Davis Index: Market Intelligence for the Global Metals and Recycled Materials Markets

Auto production in Japan rose for the first time in September, ending 14 months downtrend. Bullish auto demand in China and Southeast Asia aided the increase in vehicle output. Production by eight leading automakers at domestic and overseas plants rose by 1.5pc from Sept 2019 to 2.39mn units. 

The output in September was also higher by 29.5pc from August. Out of total auto production, car production had the largest share with 1.6mn units, up 2.1pc from the prior year, and by 22pc from August. Domestic car output in Japan was 791,256 units, higher by 0.4pc from September last year and by 47.7pc from August 2020. 



Japan Auto Manufacturers Association (JAMA) report indicates that September’s vehicle exports declined by 5.7pc to 377,953 units, while domestic sales lowered by 14.3pc to 469,705 units, from the same month 2019. The decline, however, was less steep compared to August volumes when exports and domestic sales had tumbled by 30.5pc and 16pc, respectively.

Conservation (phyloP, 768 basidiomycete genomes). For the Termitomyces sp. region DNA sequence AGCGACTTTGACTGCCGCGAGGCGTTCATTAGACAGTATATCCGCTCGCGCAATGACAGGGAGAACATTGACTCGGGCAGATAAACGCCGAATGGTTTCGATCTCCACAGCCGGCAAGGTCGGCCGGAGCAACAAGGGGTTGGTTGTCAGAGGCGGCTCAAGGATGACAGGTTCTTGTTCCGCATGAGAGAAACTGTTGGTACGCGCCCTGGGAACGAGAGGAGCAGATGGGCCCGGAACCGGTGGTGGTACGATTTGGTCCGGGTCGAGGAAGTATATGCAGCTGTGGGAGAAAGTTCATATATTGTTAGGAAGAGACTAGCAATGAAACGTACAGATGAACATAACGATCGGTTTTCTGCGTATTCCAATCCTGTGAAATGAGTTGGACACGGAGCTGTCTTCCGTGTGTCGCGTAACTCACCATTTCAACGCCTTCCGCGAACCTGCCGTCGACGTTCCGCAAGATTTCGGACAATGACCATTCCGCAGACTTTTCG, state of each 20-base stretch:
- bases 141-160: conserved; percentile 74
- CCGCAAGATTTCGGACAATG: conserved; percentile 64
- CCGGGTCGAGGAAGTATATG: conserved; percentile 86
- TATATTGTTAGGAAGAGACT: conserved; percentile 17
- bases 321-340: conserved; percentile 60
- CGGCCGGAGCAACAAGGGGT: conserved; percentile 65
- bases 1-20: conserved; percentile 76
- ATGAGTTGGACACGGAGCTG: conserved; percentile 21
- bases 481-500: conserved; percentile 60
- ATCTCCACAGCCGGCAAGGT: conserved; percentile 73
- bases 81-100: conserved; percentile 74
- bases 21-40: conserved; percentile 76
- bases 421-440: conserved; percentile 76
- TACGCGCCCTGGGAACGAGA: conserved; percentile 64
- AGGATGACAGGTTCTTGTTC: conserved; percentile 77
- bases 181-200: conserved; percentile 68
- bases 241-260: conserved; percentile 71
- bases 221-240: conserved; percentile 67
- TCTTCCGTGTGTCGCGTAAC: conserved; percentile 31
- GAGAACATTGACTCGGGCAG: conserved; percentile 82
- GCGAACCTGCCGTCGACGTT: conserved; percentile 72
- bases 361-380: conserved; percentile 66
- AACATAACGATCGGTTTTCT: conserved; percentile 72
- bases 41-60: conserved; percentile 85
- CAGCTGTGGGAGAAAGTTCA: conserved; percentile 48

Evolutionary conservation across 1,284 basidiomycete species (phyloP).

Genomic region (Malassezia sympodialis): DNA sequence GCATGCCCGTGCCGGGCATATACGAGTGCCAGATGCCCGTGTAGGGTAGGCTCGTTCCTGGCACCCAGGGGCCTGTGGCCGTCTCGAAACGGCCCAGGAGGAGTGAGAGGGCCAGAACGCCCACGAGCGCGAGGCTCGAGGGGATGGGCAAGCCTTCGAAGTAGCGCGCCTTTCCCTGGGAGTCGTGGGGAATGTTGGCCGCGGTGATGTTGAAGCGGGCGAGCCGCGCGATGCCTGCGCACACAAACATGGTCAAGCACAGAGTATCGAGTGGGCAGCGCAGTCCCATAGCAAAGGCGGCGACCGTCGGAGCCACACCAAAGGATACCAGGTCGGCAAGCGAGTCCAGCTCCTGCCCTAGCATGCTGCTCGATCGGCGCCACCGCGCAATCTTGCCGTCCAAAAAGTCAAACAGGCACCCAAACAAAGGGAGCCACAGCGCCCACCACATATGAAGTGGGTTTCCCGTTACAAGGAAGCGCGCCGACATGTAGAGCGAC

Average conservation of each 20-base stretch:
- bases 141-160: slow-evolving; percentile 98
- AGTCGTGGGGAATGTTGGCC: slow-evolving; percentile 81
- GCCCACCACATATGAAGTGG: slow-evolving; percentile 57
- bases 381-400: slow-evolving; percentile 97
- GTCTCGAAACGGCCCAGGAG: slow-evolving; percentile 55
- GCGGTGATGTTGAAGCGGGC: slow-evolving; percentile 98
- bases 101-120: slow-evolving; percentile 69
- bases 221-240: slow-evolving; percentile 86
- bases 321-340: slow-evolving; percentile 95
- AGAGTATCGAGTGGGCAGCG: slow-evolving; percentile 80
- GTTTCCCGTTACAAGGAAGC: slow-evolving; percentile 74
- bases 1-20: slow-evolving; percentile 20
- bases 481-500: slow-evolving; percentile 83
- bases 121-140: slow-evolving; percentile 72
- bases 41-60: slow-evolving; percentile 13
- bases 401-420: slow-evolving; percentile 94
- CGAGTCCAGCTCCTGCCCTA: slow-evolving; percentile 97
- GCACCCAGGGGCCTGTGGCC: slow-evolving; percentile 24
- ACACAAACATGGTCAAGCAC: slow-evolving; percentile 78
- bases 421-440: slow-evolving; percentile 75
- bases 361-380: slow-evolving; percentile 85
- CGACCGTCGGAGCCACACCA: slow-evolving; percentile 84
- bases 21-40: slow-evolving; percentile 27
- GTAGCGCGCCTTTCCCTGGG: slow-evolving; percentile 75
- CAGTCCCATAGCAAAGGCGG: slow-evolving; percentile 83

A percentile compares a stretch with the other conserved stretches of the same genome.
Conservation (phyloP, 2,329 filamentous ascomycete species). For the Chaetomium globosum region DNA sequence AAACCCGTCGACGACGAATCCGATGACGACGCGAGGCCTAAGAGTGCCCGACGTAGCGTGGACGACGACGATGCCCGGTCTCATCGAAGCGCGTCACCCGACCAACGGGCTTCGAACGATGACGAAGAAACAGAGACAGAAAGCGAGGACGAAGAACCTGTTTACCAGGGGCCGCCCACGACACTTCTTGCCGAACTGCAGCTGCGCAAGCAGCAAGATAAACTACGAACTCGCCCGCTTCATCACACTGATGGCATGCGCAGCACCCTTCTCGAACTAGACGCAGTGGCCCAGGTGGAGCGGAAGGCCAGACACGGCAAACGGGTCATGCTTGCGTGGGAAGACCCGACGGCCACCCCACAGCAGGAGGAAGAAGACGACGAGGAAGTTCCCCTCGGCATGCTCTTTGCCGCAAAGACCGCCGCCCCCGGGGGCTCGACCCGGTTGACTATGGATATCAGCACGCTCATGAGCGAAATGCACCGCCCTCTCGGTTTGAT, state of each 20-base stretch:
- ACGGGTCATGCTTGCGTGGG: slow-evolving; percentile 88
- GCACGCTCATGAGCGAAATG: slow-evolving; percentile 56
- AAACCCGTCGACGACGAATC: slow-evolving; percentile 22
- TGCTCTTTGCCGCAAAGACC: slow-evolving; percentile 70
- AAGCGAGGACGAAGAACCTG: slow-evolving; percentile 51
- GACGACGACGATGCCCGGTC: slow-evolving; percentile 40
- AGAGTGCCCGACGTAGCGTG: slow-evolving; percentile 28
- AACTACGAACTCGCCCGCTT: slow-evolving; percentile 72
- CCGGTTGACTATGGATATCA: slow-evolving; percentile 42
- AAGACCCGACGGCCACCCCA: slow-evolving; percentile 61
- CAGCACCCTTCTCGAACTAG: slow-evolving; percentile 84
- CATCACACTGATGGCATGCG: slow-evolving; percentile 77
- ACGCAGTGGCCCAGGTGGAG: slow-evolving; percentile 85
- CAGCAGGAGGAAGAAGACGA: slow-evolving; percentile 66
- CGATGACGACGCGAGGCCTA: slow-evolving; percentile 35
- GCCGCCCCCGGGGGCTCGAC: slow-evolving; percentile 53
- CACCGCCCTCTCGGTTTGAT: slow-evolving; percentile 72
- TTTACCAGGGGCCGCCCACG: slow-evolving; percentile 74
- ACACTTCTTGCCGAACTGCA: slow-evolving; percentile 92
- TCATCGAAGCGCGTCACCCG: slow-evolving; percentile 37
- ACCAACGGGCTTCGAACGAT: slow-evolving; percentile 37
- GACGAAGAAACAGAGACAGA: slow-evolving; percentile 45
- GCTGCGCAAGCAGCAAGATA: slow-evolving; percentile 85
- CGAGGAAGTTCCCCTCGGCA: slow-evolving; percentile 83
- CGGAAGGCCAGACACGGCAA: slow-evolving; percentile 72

In the Jan-Aug period, total vehicle production in Japan declined by 25.5pc from the prior-year period to 4.87mn units, according to JAMA. During the period, vehicle exports dropped by 31.8pc to 2.18mn units. Domestic sales decreased by 18.6pc to 2.93mn units from the prior year. This decline was due to the weak demand for vehicles amid the pandemic. 


Industrial output rises

Output by manufacturers, surveyed by the Ministry of Economy, Trade, and Industry (METI), is expected to rise by 4.5pc in October and 1.2pc in November. Japan’s industrial output rose for the fourth month in September. The Japanese economy is on a gradual path to recovery after the COVID-19 pandemic, aided by improved internal and external demand for Japanese products. 

In line with the recovery in the auto and industrial sectors, major steelmakers have restarted their blast furnaces, idled to cope with weak steel demand. JFE Steel refired its blast furnace BF No.4 at Fukuyama on August 26, instead of late October, while Nippon Steel disclosed its plans to blow its idled BF No.2 at the Kimitsu Works by the end of the year.


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